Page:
Electing a Punch Line
When choosing a presidential ticket, a satirist makes certain demands. Is a candidate smart? Trustworthy? And will he provide bucketfuls of material?
You may not be aware of the existence of one particular special interest group in Washington, D.C.—the Association of American Political Satirists. I hope I’m not “speaking out of school,” but here goes.
We have yet to be referred to in the MSM (“Mainstream Media”) as “the powerful” Association of American Political Satirists, or “influential” or even “extant,” but we do yield considerable influence here in our nation’s capital and, generally, on the course of human history. (Not to boast.) We’re not an enormous organization, numerically speaking, though even that much is hard to ascertain. Every time we try to get an accurate count of the membership, one of us starts parodying the tally and it invariably degenerates into something resembling a Florida presidential election recount.
American voters tend to make their decisions based on a variety of vectors. Professional political satirists employ rather more scientific criteria. Namely: who will provide us with better material over the next four years?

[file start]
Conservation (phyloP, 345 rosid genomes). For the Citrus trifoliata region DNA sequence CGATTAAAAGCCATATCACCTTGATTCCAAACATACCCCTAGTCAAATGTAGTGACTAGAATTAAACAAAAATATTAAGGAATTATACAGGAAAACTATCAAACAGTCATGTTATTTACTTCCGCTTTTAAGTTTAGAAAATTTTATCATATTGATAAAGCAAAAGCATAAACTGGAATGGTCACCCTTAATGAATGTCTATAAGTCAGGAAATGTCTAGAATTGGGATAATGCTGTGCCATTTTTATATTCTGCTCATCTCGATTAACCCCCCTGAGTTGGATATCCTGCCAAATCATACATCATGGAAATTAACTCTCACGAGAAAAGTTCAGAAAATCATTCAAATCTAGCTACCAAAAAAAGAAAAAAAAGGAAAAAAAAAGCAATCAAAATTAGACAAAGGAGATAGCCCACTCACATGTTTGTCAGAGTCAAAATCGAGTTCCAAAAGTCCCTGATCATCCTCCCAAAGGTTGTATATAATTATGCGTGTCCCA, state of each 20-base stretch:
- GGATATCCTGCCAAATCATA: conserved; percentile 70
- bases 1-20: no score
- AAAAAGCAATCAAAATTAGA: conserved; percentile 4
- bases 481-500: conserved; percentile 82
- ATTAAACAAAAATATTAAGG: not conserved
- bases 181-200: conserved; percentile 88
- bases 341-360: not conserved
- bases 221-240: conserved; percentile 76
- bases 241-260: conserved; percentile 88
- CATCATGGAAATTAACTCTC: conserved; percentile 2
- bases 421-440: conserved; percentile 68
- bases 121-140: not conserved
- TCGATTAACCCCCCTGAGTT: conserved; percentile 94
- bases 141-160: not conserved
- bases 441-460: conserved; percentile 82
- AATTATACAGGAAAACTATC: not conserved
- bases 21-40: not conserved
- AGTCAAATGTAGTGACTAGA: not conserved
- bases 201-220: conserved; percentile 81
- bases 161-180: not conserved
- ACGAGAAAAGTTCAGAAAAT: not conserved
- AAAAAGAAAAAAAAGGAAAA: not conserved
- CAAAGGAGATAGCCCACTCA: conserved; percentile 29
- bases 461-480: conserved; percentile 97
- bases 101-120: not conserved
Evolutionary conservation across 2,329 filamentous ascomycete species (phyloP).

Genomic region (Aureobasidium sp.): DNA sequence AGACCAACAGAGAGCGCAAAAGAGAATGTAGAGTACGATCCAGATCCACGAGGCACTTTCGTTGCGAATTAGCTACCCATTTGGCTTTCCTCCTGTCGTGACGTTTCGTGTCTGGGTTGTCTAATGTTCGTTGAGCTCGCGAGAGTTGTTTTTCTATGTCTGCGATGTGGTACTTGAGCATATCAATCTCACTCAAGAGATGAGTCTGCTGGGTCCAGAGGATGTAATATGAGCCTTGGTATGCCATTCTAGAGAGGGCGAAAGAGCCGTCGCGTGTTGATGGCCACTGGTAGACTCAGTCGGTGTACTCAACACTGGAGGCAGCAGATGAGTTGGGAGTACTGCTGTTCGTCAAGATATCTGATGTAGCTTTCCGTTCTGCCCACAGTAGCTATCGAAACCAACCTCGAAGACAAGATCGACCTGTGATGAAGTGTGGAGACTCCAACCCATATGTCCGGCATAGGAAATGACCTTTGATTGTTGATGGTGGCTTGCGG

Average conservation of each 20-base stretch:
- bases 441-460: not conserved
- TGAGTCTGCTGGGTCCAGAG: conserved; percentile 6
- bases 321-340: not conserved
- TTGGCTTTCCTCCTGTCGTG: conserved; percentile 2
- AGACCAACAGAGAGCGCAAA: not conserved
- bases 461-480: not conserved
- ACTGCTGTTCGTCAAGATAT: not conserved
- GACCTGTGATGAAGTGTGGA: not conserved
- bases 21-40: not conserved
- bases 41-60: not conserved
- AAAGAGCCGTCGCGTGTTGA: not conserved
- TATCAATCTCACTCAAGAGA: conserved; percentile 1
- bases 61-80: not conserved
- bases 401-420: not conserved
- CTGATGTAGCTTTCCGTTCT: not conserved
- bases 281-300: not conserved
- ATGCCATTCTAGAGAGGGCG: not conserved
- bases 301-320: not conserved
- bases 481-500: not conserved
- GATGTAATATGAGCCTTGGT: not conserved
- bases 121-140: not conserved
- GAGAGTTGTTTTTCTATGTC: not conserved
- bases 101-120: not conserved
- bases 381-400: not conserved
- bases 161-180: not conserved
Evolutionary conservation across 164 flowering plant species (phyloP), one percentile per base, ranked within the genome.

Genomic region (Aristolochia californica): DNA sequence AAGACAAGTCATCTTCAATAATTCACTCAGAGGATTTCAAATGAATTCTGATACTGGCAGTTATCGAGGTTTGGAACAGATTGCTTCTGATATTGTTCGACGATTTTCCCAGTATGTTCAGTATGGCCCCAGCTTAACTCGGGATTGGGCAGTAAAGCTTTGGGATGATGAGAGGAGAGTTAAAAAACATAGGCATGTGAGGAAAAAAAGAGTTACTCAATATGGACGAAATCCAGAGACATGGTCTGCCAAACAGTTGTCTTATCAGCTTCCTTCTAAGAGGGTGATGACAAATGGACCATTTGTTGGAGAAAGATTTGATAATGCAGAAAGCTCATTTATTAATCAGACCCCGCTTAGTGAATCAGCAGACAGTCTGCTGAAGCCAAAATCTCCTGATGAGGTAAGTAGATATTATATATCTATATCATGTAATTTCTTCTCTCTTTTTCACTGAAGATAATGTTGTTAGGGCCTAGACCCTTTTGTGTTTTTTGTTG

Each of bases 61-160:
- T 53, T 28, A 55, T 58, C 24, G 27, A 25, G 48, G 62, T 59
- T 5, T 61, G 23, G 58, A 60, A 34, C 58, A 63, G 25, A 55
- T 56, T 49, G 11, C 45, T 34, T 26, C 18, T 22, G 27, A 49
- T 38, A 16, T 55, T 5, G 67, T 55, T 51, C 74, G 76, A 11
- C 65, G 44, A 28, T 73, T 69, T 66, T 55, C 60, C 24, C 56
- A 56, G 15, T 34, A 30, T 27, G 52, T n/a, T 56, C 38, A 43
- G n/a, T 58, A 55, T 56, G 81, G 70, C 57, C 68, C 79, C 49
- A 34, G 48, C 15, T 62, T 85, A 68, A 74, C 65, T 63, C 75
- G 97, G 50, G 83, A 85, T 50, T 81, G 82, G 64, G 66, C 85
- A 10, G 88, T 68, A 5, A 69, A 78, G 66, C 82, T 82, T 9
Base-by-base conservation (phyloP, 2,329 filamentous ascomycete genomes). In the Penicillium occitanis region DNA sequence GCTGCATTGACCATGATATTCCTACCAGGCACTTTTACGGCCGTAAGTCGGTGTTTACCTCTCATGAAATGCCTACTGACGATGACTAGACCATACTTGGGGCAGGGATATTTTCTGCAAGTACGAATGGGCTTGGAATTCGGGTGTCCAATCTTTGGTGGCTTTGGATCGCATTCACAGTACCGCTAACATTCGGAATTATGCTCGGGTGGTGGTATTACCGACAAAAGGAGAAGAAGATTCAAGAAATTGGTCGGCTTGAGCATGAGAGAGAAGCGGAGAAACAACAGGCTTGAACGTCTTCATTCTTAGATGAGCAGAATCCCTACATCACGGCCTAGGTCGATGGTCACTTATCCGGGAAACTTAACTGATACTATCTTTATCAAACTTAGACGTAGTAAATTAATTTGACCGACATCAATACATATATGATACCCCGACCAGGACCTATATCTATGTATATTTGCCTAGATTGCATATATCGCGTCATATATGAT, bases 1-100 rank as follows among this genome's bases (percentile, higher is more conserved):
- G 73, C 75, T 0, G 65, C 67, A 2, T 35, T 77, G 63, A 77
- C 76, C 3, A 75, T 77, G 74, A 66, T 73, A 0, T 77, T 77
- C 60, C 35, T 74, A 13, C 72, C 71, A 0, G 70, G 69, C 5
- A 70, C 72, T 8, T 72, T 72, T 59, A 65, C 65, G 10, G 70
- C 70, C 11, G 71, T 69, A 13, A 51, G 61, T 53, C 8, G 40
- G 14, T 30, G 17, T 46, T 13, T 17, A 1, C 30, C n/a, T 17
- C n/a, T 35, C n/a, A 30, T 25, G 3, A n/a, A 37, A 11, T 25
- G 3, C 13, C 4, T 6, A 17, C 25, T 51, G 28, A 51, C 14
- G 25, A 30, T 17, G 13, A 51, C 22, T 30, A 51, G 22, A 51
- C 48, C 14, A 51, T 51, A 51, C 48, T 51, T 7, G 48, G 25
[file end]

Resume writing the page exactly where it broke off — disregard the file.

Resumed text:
At any rate, we meet every fourth October at an undisclosed location (usually a bar offering 2-for-1 drinks and a 4 to 8:00 Happy Hour) in order to decide who to endorse for the presidency. Invariably, one of the members will pipe up, “You mean, Whom to endorse.” Yeah, yeah, yeah. Honestly.
I’ve just returned from our meeting and, well, “contentious” hardly begins to describe what went on. I’ll get around to explaining, but first, let me give you a sense of the vectors and parameters, as they say on the Lehrer NewsHour. As well as of the memes, as they say at The Huffington Post.